|Bug infected with Metarhizium- K. Knight.|
|Metarhizium spores- Truman.edu|
Normally plants absorb nitrogen from the soil which is produced by nitrogen fixing bacteria- think clover and legumes. Nitrogen is also produced by bacteria breaking down decaying plant material and in some cases by fire. A few plants such as the Venus flytrap and pitcher plants have even been able to catch their own nitrogen by collecting insects.
In the study reported in naturalhistorymag.com/ scientists inserted a nitrogen marker isotope into waxmoths Galleria mellonella. They had planted "Phaseolus vulgaris, the quick-growing haricot bean, and Panicum virgatum, a slower-growing perennial bunchgrass" in sterilized soil. Then they introduced waxmoth larvae infected with either Metarhizium fungus or Aspergillus flavus which is a non endophytic insect fungus. Plants without any larvae served as controls.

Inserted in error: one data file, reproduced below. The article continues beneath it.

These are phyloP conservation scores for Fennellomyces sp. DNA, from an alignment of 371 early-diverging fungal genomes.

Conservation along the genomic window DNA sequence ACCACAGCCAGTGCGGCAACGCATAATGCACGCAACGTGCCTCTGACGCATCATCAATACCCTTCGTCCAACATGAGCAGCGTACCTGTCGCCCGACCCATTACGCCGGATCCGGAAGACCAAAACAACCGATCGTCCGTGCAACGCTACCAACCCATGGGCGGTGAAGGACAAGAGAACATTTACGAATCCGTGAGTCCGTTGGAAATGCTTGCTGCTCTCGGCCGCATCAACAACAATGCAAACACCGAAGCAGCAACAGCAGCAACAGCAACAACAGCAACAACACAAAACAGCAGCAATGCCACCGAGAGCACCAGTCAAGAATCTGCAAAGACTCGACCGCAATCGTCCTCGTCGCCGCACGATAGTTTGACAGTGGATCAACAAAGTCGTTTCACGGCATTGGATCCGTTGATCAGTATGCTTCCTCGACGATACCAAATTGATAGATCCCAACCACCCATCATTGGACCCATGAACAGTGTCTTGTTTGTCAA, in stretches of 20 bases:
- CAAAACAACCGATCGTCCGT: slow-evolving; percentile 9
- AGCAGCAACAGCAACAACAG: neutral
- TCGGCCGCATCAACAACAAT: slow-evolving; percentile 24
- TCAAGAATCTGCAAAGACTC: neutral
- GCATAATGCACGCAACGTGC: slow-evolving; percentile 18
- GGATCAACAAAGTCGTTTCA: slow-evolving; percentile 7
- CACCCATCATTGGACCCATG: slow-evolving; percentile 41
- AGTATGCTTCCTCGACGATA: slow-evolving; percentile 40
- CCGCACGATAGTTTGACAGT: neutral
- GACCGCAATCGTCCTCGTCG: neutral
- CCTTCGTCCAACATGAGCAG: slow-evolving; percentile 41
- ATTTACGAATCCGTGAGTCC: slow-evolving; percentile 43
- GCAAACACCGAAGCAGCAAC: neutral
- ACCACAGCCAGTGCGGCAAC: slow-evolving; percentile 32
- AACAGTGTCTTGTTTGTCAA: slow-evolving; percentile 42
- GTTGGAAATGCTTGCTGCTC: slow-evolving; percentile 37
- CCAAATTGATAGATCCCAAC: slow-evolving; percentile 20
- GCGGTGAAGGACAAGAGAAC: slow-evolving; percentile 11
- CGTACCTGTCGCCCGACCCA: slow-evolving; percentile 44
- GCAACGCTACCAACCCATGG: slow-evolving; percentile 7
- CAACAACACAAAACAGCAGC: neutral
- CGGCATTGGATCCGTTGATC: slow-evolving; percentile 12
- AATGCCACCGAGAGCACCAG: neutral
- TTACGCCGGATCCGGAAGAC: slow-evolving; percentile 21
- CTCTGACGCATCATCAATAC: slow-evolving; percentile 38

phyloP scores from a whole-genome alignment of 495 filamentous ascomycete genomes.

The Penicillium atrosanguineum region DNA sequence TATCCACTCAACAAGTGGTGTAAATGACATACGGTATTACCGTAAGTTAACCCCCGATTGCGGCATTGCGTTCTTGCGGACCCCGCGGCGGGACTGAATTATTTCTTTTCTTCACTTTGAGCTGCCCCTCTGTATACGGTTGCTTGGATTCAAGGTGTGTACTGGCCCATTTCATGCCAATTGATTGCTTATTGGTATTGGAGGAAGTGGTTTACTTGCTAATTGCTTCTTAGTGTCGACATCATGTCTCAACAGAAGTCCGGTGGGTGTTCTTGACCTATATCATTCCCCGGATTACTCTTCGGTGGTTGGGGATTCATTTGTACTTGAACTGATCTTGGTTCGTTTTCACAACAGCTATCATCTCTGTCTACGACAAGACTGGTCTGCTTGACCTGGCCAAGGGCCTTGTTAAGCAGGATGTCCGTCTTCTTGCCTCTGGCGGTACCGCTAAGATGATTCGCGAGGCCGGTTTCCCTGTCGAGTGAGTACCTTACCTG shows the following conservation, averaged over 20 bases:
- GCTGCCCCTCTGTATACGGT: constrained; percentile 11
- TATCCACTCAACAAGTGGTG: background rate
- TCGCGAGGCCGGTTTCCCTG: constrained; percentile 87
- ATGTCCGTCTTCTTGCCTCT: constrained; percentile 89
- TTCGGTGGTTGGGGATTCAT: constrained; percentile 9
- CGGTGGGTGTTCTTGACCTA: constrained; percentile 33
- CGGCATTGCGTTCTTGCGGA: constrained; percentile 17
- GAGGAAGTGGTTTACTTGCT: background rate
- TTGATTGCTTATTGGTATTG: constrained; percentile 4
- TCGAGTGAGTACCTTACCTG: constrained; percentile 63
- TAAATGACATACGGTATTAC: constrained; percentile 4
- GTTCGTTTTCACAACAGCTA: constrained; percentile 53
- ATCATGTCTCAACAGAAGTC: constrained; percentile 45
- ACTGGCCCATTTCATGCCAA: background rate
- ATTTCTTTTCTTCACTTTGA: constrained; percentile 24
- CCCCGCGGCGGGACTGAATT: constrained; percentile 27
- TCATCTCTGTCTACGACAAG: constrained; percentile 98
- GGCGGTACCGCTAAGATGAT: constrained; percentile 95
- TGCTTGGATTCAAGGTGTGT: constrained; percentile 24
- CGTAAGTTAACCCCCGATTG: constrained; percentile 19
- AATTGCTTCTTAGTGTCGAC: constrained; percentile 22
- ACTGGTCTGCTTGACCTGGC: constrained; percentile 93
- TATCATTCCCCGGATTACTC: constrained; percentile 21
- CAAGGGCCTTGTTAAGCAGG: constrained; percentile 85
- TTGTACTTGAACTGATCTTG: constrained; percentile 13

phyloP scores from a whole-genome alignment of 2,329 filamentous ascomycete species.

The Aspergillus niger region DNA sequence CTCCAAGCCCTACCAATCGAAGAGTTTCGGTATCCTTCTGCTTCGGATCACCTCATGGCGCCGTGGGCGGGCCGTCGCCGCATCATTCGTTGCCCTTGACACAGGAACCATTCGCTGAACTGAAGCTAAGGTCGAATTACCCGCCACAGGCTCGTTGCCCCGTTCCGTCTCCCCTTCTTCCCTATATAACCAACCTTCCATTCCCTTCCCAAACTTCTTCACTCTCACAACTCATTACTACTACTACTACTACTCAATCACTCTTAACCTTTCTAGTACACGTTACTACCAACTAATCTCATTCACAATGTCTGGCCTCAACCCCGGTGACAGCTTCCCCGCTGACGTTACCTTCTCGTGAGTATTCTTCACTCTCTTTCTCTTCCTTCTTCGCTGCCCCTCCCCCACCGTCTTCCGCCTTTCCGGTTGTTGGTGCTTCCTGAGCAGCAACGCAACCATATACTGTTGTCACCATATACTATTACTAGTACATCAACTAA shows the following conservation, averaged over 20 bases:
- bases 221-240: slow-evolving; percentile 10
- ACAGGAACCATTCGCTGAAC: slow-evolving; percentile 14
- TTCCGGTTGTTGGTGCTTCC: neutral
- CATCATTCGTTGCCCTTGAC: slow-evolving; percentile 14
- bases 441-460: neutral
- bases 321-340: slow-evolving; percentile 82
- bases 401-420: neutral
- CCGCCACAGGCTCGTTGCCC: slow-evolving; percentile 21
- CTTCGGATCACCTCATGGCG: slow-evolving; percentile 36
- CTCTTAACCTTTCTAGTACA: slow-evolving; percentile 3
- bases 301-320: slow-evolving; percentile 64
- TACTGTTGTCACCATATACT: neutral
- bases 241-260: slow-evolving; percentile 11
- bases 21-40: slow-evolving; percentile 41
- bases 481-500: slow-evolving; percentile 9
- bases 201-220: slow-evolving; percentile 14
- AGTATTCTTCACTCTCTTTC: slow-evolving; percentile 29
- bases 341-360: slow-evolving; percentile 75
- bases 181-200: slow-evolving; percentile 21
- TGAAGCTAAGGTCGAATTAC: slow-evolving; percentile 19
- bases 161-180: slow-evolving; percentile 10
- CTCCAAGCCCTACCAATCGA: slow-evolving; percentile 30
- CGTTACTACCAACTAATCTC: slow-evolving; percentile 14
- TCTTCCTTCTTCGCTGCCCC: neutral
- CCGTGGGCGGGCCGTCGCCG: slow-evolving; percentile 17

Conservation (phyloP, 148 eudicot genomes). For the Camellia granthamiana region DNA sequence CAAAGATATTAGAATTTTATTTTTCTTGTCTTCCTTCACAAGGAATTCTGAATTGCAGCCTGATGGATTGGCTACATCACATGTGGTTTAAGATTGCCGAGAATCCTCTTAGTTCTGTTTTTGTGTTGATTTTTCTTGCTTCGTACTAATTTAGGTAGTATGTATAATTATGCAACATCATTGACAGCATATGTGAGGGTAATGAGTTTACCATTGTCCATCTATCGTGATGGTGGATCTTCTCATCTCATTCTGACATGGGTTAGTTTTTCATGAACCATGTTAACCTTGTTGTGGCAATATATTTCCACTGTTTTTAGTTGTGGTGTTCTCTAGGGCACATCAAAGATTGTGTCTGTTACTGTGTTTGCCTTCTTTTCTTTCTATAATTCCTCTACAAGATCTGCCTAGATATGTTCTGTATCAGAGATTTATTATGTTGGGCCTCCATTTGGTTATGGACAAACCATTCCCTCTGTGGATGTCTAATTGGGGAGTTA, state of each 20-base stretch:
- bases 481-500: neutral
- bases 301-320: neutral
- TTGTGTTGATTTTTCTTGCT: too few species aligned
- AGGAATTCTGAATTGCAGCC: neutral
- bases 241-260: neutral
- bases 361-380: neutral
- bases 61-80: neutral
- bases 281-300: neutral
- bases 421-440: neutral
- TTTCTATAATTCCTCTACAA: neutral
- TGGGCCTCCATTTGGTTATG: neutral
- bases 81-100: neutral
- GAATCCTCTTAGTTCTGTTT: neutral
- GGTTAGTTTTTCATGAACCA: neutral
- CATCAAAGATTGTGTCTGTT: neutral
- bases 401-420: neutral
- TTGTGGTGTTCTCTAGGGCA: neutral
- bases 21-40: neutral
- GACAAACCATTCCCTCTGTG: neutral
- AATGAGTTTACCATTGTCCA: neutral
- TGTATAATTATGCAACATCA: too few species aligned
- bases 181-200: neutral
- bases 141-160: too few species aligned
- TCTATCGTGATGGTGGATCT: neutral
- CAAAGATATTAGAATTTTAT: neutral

They found that the plants with the Metarhizium fungus infected waxmoth larvae had higher levels of the nitrogen isotope in their leaves than those sterile or Aspergillis infected larvae. The plants are essentially being fed the digested and processed nitrogen isotope by the Metarhizium fungus. Now that's marriage with benefits.
Science journal abstract.